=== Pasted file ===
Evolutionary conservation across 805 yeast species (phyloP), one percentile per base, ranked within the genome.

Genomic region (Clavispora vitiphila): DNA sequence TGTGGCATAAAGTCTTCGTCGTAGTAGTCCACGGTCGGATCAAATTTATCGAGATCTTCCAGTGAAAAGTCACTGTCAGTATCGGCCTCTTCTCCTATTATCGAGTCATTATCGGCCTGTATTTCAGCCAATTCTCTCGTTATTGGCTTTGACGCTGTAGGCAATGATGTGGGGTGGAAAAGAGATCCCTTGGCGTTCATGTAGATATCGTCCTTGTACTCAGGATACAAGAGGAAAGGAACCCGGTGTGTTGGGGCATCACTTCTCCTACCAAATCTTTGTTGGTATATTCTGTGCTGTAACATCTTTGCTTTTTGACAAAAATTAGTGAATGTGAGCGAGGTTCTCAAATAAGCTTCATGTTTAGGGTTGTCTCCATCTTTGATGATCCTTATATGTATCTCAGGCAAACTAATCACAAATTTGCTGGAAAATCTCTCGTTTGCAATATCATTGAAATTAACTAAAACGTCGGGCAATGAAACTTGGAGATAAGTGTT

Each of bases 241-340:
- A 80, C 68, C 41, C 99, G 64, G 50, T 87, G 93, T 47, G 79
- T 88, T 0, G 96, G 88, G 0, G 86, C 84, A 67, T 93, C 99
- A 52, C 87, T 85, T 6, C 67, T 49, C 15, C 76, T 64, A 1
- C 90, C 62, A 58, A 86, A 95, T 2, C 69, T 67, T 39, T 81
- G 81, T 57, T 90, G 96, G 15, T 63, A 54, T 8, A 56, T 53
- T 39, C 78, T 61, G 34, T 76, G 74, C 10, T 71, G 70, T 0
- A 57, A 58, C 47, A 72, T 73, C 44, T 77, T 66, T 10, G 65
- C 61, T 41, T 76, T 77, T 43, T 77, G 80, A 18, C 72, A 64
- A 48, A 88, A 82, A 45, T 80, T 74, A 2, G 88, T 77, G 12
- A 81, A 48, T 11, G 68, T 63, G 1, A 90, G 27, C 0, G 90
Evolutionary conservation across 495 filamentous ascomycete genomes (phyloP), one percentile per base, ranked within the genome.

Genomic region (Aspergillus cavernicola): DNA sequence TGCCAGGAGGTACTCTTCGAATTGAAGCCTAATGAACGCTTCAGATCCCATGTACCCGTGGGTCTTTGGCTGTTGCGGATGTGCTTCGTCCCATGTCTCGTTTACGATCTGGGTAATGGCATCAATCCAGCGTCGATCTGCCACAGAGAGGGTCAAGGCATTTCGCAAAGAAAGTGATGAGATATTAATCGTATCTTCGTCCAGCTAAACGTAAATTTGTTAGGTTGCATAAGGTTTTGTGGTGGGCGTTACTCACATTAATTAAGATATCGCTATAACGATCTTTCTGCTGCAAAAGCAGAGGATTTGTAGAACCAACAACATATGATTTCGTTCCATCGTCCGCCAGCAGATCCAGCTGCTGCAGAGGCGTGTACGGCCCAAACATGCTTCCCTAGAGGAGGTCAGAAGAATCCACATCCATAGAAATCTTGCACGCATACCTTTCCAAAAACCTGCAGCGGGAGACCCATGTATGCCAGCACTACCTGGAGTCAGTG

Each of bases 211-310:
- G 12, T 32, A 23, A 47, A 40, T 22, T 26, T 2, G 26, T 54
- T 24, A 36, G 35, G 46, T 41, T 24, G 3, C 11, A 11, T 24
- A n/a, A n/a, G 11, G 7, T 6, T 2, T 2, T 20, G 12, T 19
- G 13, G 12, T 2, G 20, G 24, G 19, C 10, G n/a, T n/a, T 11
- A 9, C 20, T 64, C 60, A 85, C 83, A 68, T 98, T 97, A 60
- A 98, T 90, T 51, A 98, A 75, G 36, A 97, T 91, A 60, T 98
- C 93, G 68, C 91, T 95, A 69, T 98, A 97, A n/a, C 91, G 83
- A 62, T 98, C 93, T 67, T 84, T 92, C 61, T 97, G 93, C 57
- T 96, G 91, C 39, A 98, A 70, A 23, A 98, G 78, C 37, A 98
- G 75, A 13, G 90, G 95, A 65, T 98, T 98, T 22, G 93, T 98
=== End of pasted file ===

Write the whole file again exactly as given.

Evolutionary conservation across 805 yeast species (phyloP), one percentile per base, ranked within the genome.

Genomic region (Clavispora vitiphila): DNA sequence TGTGGCATAAAGTCTTCGTCGTAGTAGTCCACGGTCGGATCAAATTTATCGAGATCTTCCAGTGAAAAGTCACTGTCAGTATCGGCCTCTTCTCCTATTATCGAGTCATTATCGGCCTGTATTTCAGCCAATTCTCTCGTTATTGGCTTTGACGCTGTAGGCAATGATGTGGGGTGGAAAAGAGATCCCTTGGCGTTCATGTAGATATCGTCCTTGTACTCAGGATACAAGAGGAAAGGAACCCGGTGTGTTGGGGCATCACTTCTCCTACCAAATCTTTGTTGGTATATTCTGTGCTGTAACATCTTTGCTTTTTGACAAAAATTAGTGAATGTGAGCGAGGTTCTCAAATAAGCTTCATGTTTAGGGTTGTCTCCATCTTTGATGATCCTTATATGTATCTCAGGCAAACTAATCACAAATTTGCTGGAAAATCTCTCGTTTGCAATATCATTGAAATTAACTAAAACGTCGGGCAATGAAACTTGGAGATAAGTGTT

Each of bases 241-340:
- A 80, C 68, C 41, C 99, G 64, G 50, T 87, G 93, T 47, G 79
- T 88, T 0, G 96, G 88, G 0, G 86, C 84, A 67, T 93, C 99
- A 52, C 87, T 85, T 6, C 67, T 49, C 15, C 76, T 64, A 1
- C 90, C 62, A 58, A 86, A 95, T 2, C 69, T 67, T 39, T 81
- G 81, T 57, T 90, G 96, G 15, T 63, A 54, T 8, A 56, T 53
- T 39, C 78, T 61, G 34, T 76, G 74, C 10, T 71, G 70, T 0
- A 57, A 58, C 47, A 72, T 73, C 44, T 77, T 66, T 10, G 65
- C 61, T 41, T 76, T 77, T 43, T 77, G 80, A 18, C 72, A 64
- A 48, A 88, A 82, A 45, T 80, T 74, A 2, G 88, T 77, G 12
- A 81, A 48, T 11, G 68, T 63, G 1, A 90, G 27, C 0, G 90
Evolutionary conservation across 495 filamentous ascomycete genomes (phyloP), one percentile per base, ranked within the genome.

Genomic region (Aspergillus cavernicola): DNA sequence TGCCAGGAGGTACTCTTCGAATTGAAGCCTAATGAACGCTTCAGATCCCATGTACCCGTGGGTCTTTGGCTGTTGCGGATGTGCTTCGTCCCATGTCTCGTTTACGATCTGGGTAATGGCATCAATCCAGCGTCGATCTGCCACAGAGAGGGTCAAGGCATTTCGCAAAGAAAGTGATGAGATATTAATCGTATCTTCGTCCAGCTAAACGTAAATTTGTTAGGTTGCATAAGGTTTTGTGGTGGGCGTTACTCACATTAATTAAGATATCGCTATAACGATCTTTCTGCTGCAAAAGCAGAGGATTTGTAGAACCAACAACATATGATTTCGTTCCATCGTCCGCCAGCAGATCCAGCTGCTGCAGAGGCGTGTACGGCCCAAACATGCTTCCCTAGAGGAGGTCAGAAGAATCCACATCCATAGAAATCTTGCACGCATACCTTTCCAAAAACCTGCAGCGGGAGACCCATGTATGCCAGCACTACCTGGAGTCAGTG

Each of bases 211-310:
- G 12, T 32, A 23, A 47, A 40, T 22, T 26, T 2, G 26, T 54
- T 24, A 36, G 35, G 46, T 41, T 24, G 3, C 11, A 11, T 24
- A n/a, A n/a, G 11, G 7, T 6, T 2, T 2, T 20, G 12, T 19
- G 13, G 12, T 2, G 20, G 24, G 19, C 10, G n/a, T n/a, T 11
- A 9, C 20, T 64, C 60, A 85, C 83, A 68, T 98, T 97, A 60
- A 98, T 90, T 51, A 98, A 75, G 36, A 97, T 91, A 60, T 98
- C 93, G 68, C 91, T 95, A 69, T 98, A 97, A n/a, C 91, G 83
- A 62, T 98, C 93, T 67, T 84, T 92, C 61, T 97, G 93, C 57
- T 96, G 91, C 39, A 98, A 70, A 23, A 98, G 78, C 37, A 98
- G 75, A 13, G 90, G 95, A 65, T 98, T 98, T 22, G 93, T 98